Kids' Music: Fresh & New vs. Tried & True
The children's sections of music stores -- whether online or off -- have never been more crowded.
You've not only got the exciting, parent-friendly new wave of family artists, but you'll always have the still-wonderful, nostalgia-inducing old school as well. And the genre has been changing so rapidly in the past decade or so that the forerunners of the new guard, like Laurie Berkner, are beginning to take on "classic" status themselves. Here are some great new discs (and new old discs) for family listening.
The Not-Its: "Time Out To Rock"
A prime example of what's fresh and new in the world of kids' music, the Not-Its put out enough musical energy to light a small city. Their new release somehow manages to top their phenomenal debut album, with fast-pumping electric guitars and driving drum beats powering their punky-but-friendly new wave rock tunes. The album cover art does a remarkably good job of visually representing the funky fun feel of the Not-Its' music.
Laurie Berkner: "The Best Of The Laurie Berkner Band"
The always-sunny Laurie Berkner deserves a good deal of credit for the children's music renaissance of the late-90s/early-aughts. She took a very traditional approach to kids' songs -- simple catchy guitar riffs, easy sing-along choruses, and silly/sweet lyrics -- and with a touch of magic (how else to explain it?), made them very modern and very cool. Moms and Dads suddenly lost all of the gripes they held against children's music; it wasn't cheesy, saccharine, dumbed-down, cloying, or repetitive. In fact, Berkner concerts probably had just as many parents singing along as kids. But now, some of the preschoolers who once stomped around to "We Are the Dinosaurs" are in middle school (!) This thorough -- and thoroughly fantastic -- "Best Of" CD comes along just in time for a new generation of toddlers to bop out to.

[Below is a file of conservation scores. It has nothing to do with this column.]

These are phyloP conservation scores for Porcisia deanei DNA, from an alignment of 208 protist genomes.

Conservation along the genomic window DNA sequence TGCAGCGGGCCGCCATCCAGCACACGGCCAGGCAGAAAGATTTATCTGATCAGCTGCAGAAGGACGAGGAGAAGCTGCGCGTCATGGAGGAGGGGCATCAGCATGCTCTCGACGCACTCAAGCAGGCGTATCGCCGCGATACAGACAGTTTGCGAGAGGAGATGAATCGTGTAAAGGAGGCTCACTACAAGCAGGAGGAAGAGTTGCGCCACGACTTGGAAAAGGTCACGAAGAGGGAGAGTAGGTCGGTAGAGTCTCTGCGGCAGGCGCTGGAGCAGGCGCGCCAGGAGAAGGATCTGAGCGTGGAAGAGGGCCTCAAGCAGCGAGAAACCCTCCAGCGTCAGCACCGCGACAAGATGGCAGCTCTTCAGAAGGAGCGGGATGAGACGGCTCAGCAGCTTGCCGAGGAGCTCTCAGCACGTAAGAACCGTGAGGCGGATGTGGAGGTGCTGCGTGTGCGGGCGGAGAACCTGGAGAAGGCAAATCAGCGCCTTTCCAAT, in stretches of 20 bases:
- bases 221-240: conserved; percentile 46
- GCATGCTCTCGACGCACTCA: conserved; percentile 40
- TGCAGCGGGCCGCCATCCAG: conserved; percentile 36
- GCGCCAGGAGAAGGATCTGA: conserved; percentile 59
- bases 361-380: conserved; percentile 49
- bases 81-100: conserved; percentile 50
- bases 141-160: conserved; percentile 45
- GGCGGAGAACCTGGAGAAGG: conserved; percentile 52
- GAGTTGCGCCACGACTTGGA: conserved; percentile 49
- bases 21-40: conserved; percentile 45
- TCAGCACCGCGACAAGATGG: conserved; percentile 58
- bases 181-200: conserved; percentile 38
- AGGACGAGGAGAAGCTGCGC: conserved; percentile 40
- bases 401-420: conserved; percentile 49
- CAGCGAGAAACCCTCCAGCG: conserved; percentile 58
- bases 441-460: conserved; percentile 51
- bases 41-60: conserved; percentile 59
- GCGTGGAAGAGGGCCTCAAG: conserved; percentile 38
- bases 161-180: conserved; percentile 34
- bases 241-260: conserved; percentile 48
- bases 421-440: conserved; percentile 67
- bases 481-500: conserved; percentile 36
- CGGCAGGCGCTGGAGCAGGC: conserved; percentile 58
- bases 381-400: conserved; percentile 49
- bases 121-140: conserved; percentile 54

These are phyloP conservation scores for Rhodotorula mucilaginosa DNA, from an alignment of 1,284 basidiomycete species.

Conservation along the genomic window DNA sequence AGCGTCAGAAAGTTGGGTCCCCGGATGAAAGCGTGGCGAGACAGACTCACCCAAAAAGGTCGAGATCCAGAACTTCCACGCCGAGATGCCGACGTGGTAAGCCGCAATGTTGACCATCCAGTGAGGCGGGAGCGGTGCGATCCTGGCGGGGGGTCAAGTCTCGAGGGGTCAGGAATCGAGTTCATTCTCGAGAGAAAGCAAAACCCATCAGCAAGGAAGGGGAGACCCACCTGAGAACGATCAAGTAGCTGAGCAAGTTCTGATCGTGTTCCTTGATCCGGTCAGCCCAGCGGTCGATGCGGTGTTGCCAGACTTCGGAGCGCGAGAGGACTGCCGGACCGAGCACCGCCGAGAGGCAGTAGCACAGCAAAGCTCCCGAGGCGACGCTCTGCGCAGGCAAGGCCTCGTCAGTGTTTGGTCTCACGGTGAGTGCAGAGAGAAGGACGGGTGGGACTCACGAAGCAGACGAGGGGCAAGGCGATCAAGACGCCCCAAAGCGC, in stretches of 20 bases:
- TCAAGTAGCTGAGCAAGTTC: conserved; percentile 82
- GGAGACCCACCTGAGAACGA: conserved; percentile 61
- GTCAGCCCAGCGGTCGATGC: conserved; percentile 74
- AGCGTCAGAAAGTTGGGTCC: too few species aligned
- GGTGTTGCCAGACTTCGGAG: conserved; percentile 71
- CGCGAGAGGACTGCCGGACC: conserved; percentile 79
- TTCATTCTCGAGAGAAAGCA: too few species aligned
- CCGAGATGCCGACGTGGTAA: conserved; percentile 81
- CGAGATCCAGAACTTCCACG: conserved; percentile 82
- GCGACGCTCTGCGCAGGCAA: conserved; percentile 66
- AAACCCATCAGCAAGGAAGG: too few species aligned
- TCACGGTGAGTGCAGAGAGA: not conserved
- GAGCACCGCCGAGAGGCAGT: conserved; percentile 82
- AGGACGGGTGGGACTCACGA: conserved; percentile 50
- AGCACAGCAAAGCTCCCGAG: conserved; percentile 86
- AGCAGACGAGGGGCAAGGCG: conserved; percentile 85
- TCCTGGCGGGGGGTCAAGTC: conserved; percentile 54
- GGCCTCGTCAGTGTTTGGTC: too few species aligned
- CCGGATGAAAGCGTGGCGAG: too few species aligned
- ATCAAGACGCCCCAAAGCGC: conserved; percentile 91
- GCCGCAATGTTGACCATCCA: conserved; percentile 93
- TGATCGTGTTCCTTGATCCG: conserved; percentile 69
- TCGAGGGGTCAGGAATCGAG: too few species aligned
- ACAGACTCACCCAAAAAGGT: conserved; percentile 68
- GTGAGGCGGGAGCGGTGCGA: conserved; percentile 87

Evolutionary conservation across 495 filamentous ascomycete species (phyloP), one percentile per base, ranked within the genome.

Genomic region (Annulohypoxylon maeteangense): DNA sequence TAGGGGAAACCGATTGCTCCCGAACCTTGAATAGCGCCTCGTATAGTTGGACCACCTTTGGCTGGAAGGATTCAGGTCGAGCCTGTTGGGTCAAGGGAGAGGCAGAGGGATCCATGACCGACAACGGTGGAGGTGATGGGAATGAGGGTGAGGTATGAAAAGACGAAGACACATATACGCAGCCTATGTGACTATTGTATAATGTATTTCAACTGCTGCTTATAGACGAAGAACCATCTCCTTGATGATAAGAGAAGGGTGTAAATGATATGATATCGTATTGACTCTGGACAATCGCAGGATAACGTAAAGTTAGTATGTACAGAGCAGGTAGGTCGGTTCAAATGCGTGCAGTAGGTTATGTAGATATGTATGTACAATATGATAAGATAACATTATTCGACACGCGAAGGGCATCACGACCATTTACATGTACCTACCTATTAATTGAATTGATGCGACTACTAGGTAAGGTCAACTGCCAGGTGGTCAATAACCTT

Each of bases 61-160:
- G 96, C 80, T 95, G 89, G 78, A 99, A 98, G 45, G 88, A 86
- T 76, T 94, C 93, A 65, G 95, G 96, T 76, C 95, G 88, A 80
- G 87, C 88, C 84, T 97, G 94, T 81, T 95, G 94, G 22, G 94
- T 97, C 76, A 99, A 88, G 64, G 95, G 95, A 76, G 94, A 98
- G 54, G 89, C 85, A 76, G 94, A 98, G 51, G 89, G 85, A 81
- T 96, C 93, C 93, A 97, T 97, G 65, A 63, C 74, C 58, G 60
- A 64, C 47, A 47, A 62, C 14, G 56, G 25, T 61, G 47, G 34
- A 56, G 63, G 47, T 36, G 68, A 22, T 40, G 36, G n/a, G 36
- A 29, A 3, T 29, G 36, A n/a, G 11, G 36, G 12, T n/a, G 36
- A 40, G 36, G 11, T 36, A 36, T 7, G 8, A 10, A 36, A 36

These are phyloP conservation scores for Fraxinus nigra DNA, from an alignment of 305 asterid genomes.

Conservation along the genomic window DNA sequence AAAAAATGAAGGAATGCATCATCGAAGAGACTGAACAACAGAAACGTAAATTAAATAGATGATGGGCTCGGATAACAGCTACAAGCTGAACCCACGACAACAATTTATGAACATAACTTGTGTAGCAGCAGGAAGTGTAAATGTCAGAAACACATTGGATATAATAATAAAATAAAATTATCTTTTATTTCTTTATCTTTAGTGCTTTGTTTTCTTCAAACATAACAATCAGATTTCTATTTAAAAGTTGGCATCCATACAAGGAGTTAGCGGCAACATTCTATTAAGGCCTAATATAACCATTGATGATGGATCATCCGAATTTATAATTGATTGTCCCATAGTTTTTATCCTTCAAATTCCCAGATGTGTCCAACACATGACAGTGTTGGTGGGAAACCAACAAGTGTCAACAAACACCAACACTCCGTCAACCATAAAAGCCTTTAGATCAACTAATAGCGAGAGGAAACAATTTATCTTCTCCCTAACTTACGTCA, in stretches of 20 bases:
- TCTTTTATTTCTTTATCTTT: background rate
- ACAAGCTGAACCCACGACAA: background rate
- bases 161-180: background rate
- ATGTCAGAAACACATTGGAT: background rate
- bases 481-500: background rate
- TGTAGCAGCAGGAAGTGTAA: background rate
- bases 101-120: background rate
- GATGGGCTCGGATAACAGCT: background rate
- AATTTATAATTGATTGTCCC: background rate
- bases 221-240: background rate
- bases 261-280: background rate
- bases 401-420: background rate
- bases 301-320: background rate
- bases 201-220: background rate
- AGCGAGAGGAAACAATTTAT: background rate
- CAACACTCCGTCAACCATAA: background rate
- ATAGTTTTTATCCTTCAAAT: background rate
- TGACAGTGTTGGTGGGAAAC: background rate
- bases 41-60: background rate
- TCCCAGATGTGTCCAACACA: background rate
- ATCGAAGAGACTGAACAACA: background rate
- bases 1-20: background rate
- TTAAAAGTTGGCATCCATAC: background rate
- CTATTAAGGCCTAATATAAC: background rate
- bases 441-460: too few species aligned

Cathy Heller: "Turn the Sunshine On"
The title says it all. Play this CD on a dark and rainy day and you might actually start believing the sun is shining. Heller's infectiously happy pop tunes are the perfect antidote to the envelope-pushing, angst-ridden radio fare that many tweens are listening to today. This is a great kids-and-parents sharing CD. Listen and feel the joy.
"Sesame Street: Old School, Vol. 1 (1969-1974)"
You don't get more old school than this. The actual CDs in this three-disc set are designed to look like LPs – try explaining that to your kids. But the awesome part is that while these songs should immediately transport today's parents to their youths like the audio version of Proust's madeleine, they should be just as recognizable to today's kids. What you get here are three complete Sesame albums from the show's early years: "The Sesame Street Record," "Big Bird Sings!," and "Bert & Ernie Sing-Along." Many of the show's mega-classics -- "Rubber Duckie," "C is for Cookie," I Love Trash," etc. -- can be found on these discs, along with a ton of dialogue from the original cast. All three albums play like TV episodes, with overarching storylines that connect all the songs. The whole package is a delight.
Recess Monkey: "The Final Funktier"
This astonishingly prolific Seattle trio (quartet if you include Mayor Monkey -- but I don't think he plays any instruments) takes a disco/dance-funk/electronica turn on their sci-fi-themed sixth CD. Fans of the group (and there are many) will find a very new sound waiting for them on this disc -- and amazingly, it's just as wildly awesome as anything Recess Monkey has done before. In fact, The Final Funktier is one of their most fun albums yet. And the genre switcheroo only goes to show that these guys are even more talented than we'd previously imagined. I'm personally excited to see what they give us next. And with the rate at which Recess Monkey churns out CDs, I should only have to wait a few weeks or so.
Start by teaching him that it is safe to do so.